Harrisburg has more than incinerator debt

The current bankruptcy drama in Harrisburg, Pennsylvania is just the third act of a long running effort to make the city something more than a corridor for those who commute into the city for work. Most of the current debt problems of Harrisburg stem from failed projects intended to revitalize the city and extremely bad business decisions.

The chart above shows the massive increase in Harrisburg’s population that occurred up to 1950 then starting falling steeply since mid-century. The city’s population was actually smaller in 2010 than it was in 1900. It’s just one of many American cities that has seen its vitality and population fade away.

Almost all the news coverage now is focused on the current players and their attempts to use the law to bend events towards their vision of the future. For example, the mayor, the county and the state are petitioning in bankruptcy court to halt the actions of the city council who filed for Chapter 9 bankruptcy. The bankruptcy judge will sort out these claims in an emergency court hearing on Monday. It’s high drama and makes for great journalism.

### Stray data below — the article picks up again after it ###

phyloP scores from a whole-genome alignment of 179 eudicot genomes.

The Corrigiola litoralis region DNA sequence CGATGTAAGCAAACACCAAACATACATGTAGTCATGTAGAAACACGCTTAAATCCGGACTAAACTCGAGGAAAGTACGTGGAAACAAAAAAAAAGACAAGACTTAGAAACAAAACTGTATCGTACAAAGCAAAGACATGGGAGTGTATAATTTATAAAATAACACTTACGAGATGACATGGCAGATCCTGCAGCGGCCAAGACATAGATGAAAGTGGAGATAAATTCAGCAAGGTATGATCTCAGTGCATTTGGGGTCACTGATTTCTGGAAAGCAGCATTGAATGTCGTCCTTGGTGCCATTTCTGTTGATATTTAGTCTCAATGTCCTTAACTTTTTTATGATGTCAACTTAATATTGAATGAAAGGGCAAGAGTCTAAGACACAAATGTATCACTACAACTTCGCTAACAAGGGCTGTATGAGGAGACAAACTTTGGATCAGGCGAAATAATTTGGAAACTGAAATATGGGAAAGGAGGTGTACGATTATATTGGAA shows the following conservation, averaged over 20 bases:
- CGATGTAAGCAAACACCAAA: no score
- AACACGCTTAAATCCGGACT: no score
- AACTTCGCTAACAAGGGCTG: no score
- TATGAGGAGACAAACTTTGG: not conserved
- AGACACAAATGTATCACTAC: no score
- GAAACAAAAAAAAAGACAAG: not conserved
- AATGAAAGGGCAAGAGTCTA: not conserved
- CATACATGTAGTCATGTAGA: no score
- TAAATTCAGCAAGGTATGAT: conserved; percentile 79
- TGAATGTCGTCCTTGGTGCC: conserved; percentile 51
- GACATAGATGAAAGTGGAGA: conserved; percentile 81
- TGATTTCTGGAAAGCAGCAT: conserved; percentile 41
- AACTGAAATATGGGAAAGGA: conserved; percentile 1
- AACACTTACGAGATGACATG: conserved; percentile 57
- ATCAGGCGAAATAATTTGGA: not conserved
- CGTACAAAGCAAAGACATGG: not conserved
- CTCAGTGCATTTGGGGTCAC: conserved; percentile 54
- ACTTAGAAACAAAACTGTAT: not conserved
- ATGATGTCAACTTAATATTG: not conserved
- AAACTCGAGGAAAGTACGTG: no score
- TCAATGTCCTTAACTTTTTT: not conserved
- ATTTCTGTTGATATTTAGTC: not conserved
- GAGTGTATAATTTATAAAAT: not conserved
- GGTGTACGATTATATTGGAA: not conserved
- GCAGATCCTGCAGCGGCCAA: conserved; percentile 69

We should step back, though, and take a broader view of events and discern some important lessons for municipal governance. For example, current news reporting has focused on the $320 million of debt owed for the unprofitable incinerator plant. But the city has an additional $143 million dollars of debt, which they either issued or guaranteed. Harrisburg is a city of 49,000 with a majority of low income residents who had a median household income of $26,920 in 2010. The city is way over it’s head in debt with municipal debt per household of approximately $23,734. It’s hard to see how this can be serviced.


This debt, for the most part, was taken on by the former mayor, Stephen R. Reed, who served for 28 years and championed a whole slate of development projects from the incinerator upgrade to a Wild West museum. His efforts may have been to able kick start the city but he left it in debt hell. The local paper The Patriot News reported in 2009:

A Harrisburg scorecard

“Who benefits from all this tap-dancing? Who’s interest is the Commonwealth promoting? Not the public, not the city of Harrisburg. They are promoting the interests of the bond insurers.”